For the third and final leg of the Proms Sibelius symphony marathon, the baton was passed to Osmo Vänskä, with a change of orchestra from the BBC Scottish to the BBC Symphony. Since the death of Paavo Berglund in 2012, Vänskä is simply the finest Sibelius conductor in the world, having immersed himself in this music for decades, refining and rethinking his interpretations. After two evenings where the music-making was less than consistently inspired, hopes were high that the cycle would end strongly. These hopes weren’t entirely borne out.

Osmo Vänskä © Greg Helgeson
Osmo Vänskä
© Greg Helgeson

Vänskä put himself through a tremendous aerobic workout on the podium, always on the move. His strengths are the absolute precision of his technique and his immense detail to dynamics, especially in Sibelius’ string writing. The BBCSO strings were a good deal warmer than their Scottish counterparts (not necessarily a good thing – I enjoy my Sibelius with far more ice), but Vänskä teased out some lovely details. The pianissimo paving the way for the sombre bassoon solo in the first movement was velvet soft; the dynamic gradation of the pizzicatos precise, while double basses slapped their strings percussively. Best of all were the ghostlike violins in the finale, scurrying so faintly they bordered on the inaudible.

The rest of the playing left much to be desired. Untidy flutes and garbled oboe didn’t make for an auspicious start to the Fifth. The Albert Hall’s acoustic often smudges woodwind detail, but the fault here lay with poor ensemble. The brass section also lacked cohesion; the great swinging horn call in the finale was not ideally balanced and when the trumpets took over this “swan theme”, there was more unsteadiness.

Things picked up with an elegant, almost balletic Sixth, Vänskä balancing dramatic sweep and urgency with beautifully judged pauses. There was a fine sheen to the violin sound and considerable cello warmth in the finale. Moments of coarse playing from the brass were the only blot on this Nordic landscape.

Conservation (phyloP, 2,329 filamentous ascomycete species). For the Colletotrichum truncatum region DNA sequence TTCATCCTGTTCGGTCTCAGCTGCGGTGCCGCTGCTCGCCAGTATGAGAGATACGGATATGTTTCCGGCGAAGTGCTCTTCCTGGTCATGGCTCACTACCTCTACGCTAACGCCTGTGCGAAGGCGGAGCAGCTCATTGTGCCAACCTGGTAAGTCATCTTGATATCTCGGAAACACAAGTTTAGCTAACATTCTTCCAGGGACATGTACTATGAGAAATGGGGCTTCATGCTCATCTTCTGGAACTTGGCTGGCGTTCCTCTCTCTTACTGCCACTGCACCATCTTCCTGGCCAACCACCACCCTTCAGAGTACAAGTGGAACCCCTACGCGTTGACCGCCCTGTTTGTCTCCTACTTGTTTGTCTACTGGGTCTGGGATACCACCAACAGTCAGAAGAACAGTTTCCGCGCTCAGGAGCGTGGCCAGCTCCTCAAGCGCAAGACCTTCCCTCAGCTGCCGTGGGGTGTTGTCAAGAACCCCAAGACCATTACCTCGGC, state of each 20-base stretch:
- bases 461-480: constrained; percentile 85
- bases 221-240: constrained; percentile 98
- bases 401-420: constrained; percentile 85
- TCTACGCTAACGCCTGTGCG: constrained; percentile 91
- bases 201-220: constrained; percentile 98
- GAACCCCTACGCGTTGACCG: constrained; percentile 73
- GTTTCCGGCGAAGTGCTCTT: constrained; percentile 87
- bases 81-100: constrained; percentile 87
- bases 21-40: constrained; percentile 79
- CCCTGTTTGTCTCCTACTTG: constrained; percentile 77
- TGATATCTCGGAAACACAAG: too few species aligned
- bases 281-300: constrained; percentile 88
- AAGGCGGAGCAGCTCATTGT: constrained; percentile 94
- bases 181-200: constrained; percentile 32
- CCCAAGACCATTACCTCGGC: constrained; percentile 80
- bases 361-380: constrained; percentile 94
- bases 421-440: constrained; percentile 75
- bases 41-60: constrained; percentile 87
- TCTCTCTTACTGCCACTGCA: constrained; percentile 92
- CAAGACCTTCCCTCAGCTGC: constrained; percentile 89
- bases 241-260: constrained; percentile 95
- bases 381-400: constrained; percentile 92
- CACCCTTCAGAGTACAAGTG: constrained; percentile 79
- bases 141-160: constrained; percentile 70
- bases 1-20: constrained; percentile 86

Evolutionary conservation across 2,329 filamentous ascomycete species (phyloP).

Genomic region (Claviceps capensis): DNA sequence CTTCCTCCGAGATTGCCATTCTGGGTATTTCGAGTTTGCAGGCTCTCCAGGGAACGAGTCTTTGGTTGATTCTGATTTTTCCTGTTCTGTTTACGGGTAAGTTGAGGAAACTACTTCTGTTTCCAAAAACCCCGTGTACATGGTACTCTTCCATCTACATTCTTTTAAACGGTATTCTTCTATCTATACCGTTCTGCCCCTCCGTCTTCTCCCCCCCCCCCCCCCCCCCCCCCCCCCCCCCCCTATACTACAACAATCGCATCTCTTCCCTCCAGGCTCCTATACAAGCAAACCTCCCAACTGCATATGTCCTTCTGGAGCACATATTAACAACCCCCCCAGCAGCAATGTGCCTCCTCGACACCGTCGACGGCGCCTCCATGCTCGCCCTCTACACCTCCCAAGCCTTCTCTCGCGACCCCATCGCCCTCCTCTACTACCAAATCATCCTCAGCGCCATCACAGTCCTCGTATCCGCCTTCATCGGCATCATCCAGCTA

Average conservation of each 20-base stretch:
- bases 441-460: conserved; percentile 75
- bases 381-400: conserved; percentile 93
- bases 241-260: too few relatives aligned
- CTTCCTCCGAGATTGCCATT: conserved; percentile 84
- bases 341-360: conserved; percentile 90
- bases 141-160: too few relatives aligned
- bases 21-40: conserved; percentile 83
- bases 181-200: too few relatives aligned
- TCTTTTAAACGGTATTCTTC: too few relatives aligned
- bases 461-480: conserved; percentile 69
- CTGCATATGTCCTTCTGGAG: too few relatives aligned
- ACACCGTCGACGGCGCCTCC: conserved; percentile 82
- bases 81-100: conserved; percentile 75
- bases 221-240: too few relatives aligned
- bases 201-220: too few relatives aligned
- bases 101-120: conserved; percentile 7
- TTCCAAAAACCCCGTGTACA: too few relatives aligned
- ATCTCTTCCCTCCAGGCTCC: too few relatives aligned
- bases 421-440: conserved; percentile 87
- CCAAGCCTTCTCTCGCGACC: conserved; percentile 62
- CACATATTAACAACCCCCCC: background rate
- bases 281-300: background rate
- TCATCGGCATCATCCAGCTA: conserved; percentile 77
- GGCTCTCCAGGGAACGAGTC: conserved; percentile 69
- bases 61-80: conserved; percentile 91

The Seventh is a curious work, cast in a single, long movement, but one which reveals more of its secrets with repeated listening. Vänskä knows these symphonies better than most, but there was no question of him conducting without a score. In Sibelius’ last word on symphonic form, Vänskä seemed to revel in details: timpani motifs, birdlike flute chirrups, slight string accelerandos, the chugging cello theme towards the close which hints back at Valse triste. Helen Vollam’s trombone solos were dispatched with great dignity.

The Seventh ends almost as unexpectedly as the Sixth, neither offering as fitting a climax to a concert as the Fifth. By presenting the seven symphonies chronologically over three concerts, the tenets of good programming were compromised.

Does the saturation process work in Sibelius? Or with any composer? The Proms has an odd relationship with anniversaries. In 2013, the bicentenaries of Verdi and Wagner, we were treated to seven lengthy Wagner operas, but not a single one by Verdi. Sibelius and Nielsen celebrate their 150th birthdays this year. Sibelius, a UK concert hall favourite, gets all seven symphonies over three consecutive nights (with Kullervo to follow). Nielsen, whose symphonies aren’t nearly as popular, scores a meagre one: an outing for his Second (The Four Temperaments) this Thursday. Representative? Fair? Spare a thought then for poor Alexander Glazunov, also born in 1865. The last time one of his nine symphonies was played at the Proms? 1919. “Weep, weep, O soul; soul of poor Russia.”